Lilly Embarks On Reorganization | Chemical & Engineering News
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Web Date: September 14, 2009

Lilly Embarks On Reorganization

Pharmaceuticals: Plan will eliminate 5,500 jobs and save $1 billion
Department: Business | Collection: Economy
Keywords: Pharmaceuticals, Lilly, jobs
Lechleiter
Credit: Eli Lilly & Co.
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Lechleiter
Credit: Eli Lilly & Co.

Eli Lilly & Co. is embarking on a reorganization that will result in the establishment of five business units and the elimination of about 5,500 jobs, a cut of nearly 14%, by the end of 2011. Lilly employs some 40,000 people worldwide.

The new business units--oncology, diabetes, established markets, emerging markets, and Elanco animal health--will be in place by the end of the year. The reorganization is intended to reduce the company's cost structure by $1 billion by the end of 2011.

At the same time, the company is establishing a "development center of excellence" that will impose common operating practices and priorities in all its drug development areas. Lilly says the center, unique in the drug industry, will help it accelerate the launch of important molecules over the next decade.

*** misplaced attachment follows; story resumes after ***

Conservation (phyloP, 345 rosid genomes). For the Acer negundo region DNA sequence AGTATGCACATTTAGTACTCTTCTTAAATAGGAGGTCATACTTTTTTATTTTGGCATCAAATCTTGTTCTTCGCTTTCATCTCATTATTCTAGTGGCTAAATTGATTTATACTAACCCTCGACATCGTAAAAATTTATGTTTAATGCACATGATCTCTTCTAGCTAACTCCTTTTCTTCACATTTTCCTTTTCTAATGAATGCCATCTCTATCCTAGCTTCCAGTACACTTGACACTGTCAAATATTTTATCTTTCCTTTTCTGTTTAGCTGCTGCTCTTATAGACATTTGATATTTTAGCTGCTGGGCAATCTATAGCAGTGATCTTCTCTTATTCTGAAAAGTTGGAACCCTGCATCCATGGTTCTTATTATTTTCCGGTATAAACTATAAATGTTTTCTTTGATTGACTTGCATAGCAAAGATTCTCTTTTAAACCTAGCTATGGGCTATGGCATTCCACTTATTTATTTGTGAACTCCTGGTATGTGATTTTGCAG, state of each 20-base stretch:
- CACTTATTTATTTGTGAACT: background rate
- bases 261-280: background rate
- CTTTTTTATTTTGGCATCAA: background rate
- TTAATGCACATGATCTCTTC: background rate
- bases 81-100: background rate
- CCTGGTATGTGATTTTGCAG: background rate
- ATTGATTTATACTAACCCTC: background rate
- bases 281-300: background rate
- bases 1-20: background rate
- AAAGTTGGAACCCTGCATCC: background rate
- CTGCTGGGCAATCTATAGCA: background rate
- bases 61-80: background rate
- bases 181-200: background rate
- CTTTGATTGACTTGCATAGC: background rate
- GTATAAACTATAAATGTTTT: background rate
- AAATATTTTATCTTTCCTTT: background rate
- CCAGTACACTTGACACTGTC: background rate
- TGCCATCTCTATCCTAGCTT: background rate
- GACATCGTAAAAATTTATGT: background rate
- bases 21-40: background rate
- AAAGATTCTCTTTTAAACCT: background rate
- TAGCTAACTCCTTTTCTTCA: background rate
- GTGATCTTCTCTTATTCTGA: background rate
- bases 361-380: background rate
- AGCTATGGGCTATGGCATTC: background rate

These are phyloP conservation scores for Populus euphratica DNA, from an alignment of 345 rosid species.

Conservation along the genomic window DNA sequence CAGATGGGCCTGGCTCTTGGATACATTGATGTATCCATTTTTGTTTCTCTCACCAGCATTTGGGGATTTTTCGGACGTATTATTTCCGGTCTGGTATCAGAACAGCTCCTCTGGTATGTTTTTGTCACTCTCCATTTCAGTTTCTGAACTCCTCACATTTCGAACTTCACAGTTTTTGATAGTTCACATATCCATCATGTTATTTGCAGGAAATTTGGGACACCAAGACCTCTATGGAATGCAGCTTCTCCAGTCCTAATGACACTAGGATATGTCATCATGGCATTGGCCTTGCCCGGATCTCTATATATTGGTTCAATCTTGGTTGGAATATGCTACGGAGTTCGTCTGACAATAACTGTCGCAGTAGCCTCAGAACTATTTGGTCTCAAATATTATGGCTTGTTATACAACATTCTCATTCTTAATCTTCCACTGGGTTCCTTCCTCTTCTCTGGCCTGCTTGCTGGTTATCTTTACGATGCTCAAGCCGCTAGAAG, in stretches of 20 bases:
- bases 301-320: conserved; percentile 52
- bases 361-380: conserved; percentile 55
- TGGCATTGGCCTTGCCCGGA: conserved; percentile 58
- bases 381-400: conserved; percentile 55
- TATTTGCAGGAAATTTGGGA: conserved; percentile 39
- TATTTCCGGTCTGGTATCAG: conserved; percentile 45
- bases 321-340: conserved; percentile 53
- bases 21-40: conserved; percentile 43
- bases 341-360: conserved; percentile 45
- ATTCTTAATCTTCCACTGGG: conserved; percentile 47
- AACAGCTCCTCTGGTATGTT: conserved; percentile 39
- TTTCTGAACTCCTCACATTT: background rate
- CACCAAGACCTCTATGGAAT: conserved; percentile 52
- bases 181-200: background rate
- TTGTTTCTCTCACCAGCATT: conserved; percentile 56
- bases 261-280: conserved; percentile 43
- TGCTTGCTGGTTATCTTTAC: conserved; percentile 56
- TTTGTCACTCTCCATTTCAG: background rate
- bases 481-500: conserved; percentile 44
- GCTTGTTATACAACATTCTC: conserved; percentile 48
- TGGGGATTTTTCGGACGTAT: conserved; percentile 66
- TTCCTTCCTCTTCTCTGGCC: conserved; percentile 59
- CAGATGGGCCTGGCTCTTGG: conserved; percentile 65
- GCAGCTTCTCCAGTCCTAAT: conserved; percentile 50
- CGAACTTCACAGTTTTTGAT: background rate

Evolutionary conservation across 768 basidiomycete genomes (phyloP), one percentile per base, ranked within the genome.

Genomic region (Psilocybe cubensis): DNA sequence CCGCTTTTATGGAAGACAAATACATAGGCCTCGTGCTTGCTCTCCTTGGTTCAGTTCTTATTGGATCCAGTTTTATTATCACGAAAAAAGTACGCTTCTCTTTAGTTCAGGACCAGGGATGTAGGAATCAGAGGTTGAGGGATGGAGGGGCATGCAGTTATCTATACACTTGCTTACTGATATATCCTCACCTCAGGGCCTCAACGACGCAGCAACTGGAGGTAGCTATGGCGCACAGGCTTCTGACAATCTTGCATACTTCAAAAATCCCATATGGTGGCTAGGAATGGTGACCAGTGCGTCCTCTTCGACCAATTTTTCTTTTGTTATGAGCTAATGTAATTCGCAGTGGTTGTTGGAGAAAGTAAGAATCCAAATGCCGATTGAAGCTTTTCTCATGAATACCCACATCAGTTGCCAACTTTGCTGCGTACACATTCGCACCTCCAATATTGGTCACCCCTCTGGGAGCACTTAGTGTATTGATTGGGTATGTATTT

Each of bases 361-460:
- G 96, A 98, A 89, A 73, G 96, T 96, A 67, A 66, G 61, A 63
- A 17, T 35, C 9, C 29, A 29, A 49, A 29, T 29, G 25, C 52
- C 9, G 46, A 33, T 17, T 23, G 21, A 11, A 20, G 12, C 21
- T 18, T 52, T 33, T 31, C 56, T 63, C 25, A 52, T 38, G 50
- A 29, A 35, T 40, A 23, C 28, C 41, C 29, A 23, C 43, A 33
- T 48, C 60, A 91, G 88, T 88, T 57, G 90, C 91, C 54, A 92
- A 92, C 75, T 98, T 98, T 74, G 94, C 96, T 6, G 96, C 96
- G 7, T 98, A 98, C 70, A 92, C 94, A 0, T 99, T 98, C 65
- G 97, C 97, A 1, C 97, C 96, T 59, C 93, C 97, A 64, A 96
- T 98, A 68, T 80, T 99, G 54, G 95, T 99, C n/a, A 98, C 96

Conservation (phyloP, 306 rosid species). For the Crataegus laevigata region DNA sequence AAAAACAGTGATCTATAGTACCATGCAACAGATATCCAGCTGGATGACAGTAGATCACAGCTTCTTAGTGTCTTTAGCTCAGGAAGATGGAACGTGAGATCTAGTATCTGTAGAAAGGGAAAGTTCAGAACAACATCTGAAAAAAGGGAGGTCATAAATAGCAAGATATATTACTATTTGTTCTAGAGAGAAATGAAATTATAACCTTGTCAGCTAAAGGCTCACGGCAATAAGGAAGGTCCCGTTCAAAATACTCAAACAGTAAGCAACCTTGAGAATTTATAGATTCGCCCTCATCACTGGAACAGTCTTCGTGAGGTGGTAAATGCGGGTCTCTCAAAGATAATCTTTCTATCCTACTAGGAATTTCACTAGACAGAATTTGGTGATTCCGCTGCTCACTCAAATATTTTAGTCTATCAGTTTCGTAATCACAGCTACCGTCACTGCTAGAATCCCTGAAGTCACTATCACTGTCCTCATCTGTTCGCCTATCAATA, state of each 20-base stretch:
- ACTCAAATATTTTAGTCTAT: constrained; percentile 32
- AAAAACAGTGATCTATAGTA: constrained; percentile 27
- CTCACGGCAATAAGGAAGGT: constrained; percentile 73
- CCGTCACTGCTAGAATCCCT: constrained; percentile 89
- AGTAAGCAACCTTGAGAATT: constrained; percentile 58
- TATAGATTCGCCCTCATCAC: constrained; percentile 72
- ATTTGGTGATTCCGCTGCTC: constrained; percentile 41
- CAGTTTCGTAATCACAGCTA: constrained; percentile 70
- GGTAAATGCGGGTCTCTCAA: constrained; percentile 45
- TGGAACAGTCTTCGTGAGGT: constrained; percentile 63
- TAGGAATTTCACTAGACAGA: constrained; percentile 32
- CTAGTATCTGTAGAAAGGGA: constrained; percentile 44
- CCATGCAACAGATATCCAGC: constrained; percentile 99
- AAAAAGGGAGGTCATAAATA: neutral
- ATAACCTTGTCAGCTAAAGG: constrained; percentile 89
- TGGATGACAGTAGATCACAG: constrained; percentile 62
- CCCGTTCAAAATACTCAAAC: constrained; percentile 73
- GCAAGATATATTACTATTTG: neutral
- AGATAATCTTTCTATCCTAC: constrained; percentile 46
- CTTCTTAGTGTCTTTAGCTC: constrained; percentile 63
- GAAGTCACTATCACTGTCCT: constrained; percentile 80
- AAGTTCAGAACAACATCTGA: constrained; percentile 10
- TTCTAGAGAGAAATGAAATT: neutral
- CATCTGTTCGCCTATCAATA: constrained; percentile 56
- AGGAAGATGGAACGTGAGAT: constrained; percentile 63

"We remain confident that continued focus on medical innovation is the best way to ensure the long-term growth of our company," says Lilly CEO John C. Lechleiter. Lechleiter, an organic chemist who took the top office at the drug firm last year, says the announced changes are aimed at accelerating development in a new drug pipeline with 60 molecules currently in clinical development.

Lilly, which is facing the 2011 expiration of the patent on its top-selling schizophrenia drug, Zyprexa, joins other major drug companies, including Pfizer and Merck & Co., that have launched streamlining plans this year. Merck announced a similar regrouping of businesses that will take effect following its pending acquisition of Schering-Plough (C&EN, Sept. 7, page 29).

"While our financial performance during the past few years has been strong, we will soon enter the most challenging period in our company's history," Lechleiter says. "This calls for strong measures to speed our output of new medicines, better meet the changing needs of our customers, and reduce our costs."

 
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